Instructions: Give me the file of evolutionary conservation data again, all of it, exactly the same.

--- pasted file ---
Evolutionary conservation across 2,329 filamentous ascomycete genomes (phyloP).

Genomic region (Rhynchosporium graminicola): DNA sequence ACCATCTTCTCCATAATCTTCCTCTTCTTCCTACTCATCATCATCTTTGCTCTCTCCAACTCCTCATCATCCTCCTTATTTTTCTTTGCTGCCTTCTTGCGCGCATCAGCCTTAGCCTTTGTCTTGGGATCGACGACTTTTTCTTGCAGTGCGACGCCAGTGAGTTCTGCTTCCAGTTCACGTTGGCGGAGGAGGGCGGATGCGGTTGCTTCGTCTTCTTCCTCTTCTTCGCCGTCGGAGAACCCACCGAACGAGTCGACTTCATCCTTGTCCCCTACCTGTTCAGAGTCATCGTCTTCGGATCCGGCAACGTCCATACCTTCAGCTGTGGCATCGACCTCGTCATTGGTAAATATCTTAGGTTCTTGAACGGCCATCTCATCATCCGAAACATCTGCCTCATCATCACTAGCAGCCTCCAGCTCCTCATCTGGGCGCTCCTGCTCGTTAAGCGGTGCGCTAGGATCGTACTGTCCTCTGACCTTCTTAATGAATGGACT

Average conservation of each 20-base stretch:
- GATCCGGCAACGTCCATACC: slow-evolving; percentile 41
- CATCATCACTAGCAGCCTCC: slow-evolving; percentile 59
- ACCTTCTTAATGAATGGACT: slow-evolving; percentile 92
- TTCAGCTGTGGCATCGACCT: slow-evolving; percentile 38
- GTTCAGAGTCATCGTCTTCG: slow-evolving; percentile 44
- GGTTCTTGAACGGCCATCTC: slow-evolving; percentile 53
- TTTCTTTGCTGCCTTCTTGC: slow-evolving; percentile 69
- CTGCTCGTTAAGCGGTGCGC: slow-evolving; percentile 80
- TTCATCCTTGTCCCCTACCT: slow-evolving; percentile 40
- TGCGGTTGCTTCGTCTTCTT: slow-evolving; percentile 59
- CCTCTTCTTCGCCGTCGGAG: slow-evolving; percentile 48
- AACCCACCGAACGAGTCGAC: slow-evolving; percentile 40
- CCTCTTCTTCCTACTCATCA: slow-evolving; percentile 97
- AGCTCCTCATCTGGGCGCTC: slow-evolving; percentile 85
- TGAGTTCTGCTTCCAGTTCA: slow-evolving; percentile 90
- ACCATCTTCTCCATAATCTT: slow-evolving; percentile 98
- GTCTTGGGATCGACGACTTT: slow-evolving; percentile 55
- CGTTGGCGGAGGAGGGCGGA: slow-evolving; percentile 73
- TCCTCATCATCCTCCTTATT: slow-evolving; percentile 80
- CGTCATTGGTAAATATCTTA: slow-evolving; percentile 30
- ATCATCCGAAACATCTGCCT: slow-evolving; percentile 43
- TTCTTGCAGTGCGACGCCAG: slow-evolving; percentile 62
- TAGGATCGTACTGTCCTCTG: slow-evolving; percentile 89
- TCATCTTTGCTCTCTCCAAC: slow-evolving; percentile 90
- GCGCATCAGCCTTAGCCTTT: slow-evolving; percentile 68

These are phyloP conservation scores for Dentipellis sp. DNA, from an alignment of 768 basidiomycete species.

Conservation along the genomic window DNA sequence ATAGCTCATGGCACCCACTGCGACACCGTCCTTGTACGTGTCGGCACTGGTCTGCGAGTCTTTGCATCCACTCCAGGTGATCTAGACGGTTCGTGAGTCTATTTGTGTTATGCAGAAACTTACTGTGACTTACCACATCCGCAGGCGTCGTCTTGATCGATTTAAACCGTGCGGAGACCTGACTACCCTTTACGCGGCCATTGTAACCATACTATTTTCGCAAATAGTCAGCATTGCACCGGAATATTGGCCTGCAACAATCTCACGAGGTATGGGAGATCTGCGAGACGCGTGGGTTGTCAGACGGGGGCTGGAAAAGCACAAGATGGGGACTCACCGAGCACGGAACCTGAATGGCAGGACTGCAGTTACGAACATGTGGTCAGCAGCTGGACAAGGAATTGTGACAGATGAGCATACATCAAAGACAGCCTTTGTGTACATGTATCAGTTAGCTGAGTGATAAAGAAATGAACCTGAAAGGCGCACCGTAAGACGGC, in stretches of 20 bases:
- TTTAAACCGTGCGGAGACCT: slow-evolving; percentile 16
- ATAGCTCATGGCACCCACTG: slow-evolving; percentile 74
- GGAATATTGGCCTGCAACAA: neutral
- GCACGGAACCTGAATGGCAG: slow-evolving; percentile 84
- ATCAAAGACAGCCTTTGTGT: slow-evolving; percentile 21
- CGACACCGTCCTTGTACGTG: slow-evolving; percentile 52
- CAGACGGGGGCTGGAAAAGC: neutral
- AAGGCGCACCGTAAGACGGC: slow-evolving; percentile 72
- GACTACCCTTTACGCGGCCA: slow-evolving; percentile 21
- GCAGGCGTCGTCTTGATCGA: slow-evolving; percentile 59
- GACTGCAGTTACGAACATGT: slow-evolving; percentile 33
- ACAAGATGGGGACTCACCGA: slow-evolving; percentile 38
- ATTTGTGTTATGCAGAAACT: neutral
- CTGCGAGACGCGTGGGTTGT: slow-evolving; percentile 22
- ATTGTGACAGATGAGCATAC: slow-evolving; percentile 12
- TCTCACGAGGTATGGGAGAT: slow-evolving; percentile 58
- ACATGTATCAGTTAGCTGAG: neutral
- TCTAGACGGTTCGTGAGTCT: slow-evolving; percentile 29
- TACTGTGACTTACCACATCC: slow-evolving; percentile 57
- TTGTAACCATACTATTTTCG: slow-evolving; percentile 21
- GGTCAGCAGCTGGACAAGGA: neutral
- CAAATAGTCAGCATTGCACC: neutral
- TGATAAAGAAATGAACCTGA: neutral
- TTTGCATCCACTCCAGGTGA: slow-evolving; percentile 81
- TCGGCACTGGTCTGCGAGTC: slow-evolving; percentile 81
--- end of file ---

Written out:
Evolutionary conservation across 2,329 filamentous ascomycete genomes (phyloP).

Genomic region (Rhynchosporium graminicola): DNA sequence ACCATCTTCTCCATAATCTTCCTCTTCTTCCTACTCATCATCATCTTTGCTCTCTCCAACTCCTCATCATCCTCCTTATTTTTCTTTGCTGCCTTCTTGCGCGCATCAGCCTTAGCCTTTGTCTTGGGATCGACGACTTTTTCTTGCAGTGCGACGCCAGTGAGTTCTGCTTCCAGTTCACGTTGGCGGAGGAGGGCGGATGCGGTTGCTTCGTCTTCTTCCTCTTCTTCGCCGTCGGAGAACCCACCGAACGAGTCGACTTCATCCTTGTCCCCTACCTGTTCAGAGTCATCGTCTTCGGATCCGGCAACGTCCATACCTTCAGCTGTGGCATCGACCTCGTCATTGGTAAATATCTTAGGTTCTTGAACGGCCATCTCATCATCCGAAACATCTGCCTCATCATCACTAGCAGCCTCCAGCTCCTCATCTGGGCGCTCCTGCTCGTTAAGCGGTGCGCTAGGATCGTACTGTCCTCTGACCTTCTTAATGAATGGACT

Average conservation of each 20-base stretch:
- GATCCGGCAACGTCCATACC: slow-evolving; percentile 41
- CATCATCACTAGCAGCCTCC: slow-evolving; percentile 59
- ACCTTCTTAATGAATGGACT: slow-evolving; percentile 92
- TTCAGCTGTGGCATCGACCT: slow-evolving; percentile 38
- GTTCAGAGTCATCGTCTTCG: slow-evolving; percentile 44
- GGTTCTTGAACGGCCATCTC: slow-evolving; percentile 53
- TTTCTTTGCTGCCTTCTTGC: slow-evolving; percentile 69
- CTGCTCGTTAAGCGGTGCGC: slow-evolving; percentile 80
- TTCATCCTTGTCCCCTACCT: slow-evolving; percentile 40
- TGCGGTTGCTTCGTCTTCTT: slow-evolving; percentile 59
- CCTCTTCTTCGCCGTCGGAG: slow-evolving; percentile 48
- AACCCACCGAACGAGTCGAC: slow-evolving; percentile 40
- CCTCTTCTTCCTACTCATCA: slow-evolving; percentile 97
- AGCTCCTCATCTGGGCGCTC: slow-evolving; percentile 85
- TGAGTTCTGCTTCCAGTTCA: slow-evolving; percentile 90
- ACCATCTTCTCCATAATCTT: slow-evolving; percentile 98
- GTCTTGGGATCGACGACTTT: slow-evolving; percentile 55
- CGTTGGCGGAGGAGGGCGGA: slow-evolving; percentile 73
- TCCTCATCATCCTCCTTATT: slow-evolving; percentile 80
- CGTCATTGGTAAATATCTTA: slow-evolving; percentile 30
- ATCATCCGAAACATCTGCCT: slow-evolving; percentile 43
- TTCTTGCAGTGCGACGCCAG: slow-evolving; percentile 62
- TAGGATCGTACTGTCCTCTG: slow-evolving; percentile 89
- TCATCTTTGCTCTCTCCAAC: slow-evolving; percentile 90
- GCGCATCAGCCTTAGCCTTT: slow-evolving; percentile 68

These are phyloP conservation scores for Dentipellis sp. DNA, from an alignment of 768 basidiomycete species.

Conservation along the genomic window DNA sequence ATAGCTCATGGCACCCACTGCGACACCGTCCTTGTACGTGTCGGCACTGGTCTGCGAGTCTTTGCATCCACTCCAGGTGATCTAGACGGTTCGTGAGTCTATTTGTGTTATGCAGAAACTTACTGTGACTTACCACATCCGCAGGCGTCGTCTTGATCGATTTAAACCGTGCGGAGACCTGACTACCCTTTACGCGGCCATTGTAACCATACTATTTTCGCAAATAGTCAGCATTGCACCGGAATATTGGCCTGCAACAATCTCACGAGGTATGGGAGATCTGCGAGACGCGTGGGTTGTCAGACGGGGGCTGGAAAAGCACAAGATGGGGACTCACCGAGCACGGAACCTGAATGGCAGGACTGCAGTTACGAACATGTGGTCAGCAGCTGGACAAGGAATTGTGACAGATGAGCATACATCAAAGACAGCCTTTGTGTACATGTATCAGTTAGCTGAGTGATAAAGAAATGAACCTGAAAGGCGCACCGTAAGACGGC, in stretches of 20 bases:
- TTTAAACCGTGCGGAGACCT: slow-evolving; percentile 16
- ATAGCTCATGGCACCCACTG: slow-evolving; percentile 74
- GGAATATTGGCCTGCAACAA: neutral
- GCACGGAACCTGAATGGCAG: slow-evolving; percentile 84
- ATCAAAGACAGCCTTTGTGT: slow-evolving; percentile 21
- CGACACCGTCCTTGTACGTG: slow-evolving; percentile 52
- CAGACGGGGGCTGGAAAAGC: neutral
- AAGGCGCACCGTAAGACGGC: slow-evolving; percentile 72
- GACTACCCTTTACGCGGCCA: slow-evolving; percentile 21
- GCAGGCGTCGTCTTGATCGA: slow-evolving; percentile 59
- GACTGCAGTTACGAACATGT: slow-evolving; percentile 33
- ACAAGATGGGGACTCACCGA: slow-evolving; percentile 38
- ATTTGTGTTATGCAGAAACT: neutral
- CTGCGAGACGCGTGGGTTGT: slow-evolving; percentile 22
- ATTGTGACAGATGAGCATAC: slow-evolving; percentile 12
- TCTCACGAGGTATGGGAGAT: slow-evolving; percentile 58
- ACATGTATCAGTTAGCTGAG: neutral
- TCTAGACGGTTCGTGAGTCT: slow-evolving; percentile 29
- TACTGTGACTTACCACATCC: slow-evolving; percentile 57
- TTGTAACCATACTATTTTCG: slow-evolving; percentile 21
- GGTCAGCAGCTGGACAAGGA: neutral
- CAAATAGTCAGCATTGCACC: neutral
- TGATAAAGAAATGAACCTGA: neutral
- TTTGCATCCACTCCAGGTGA: slow-evolving; percentile 81
- TCGGCACTGGTCTGCGAGTC: slow-evolving; percentile 81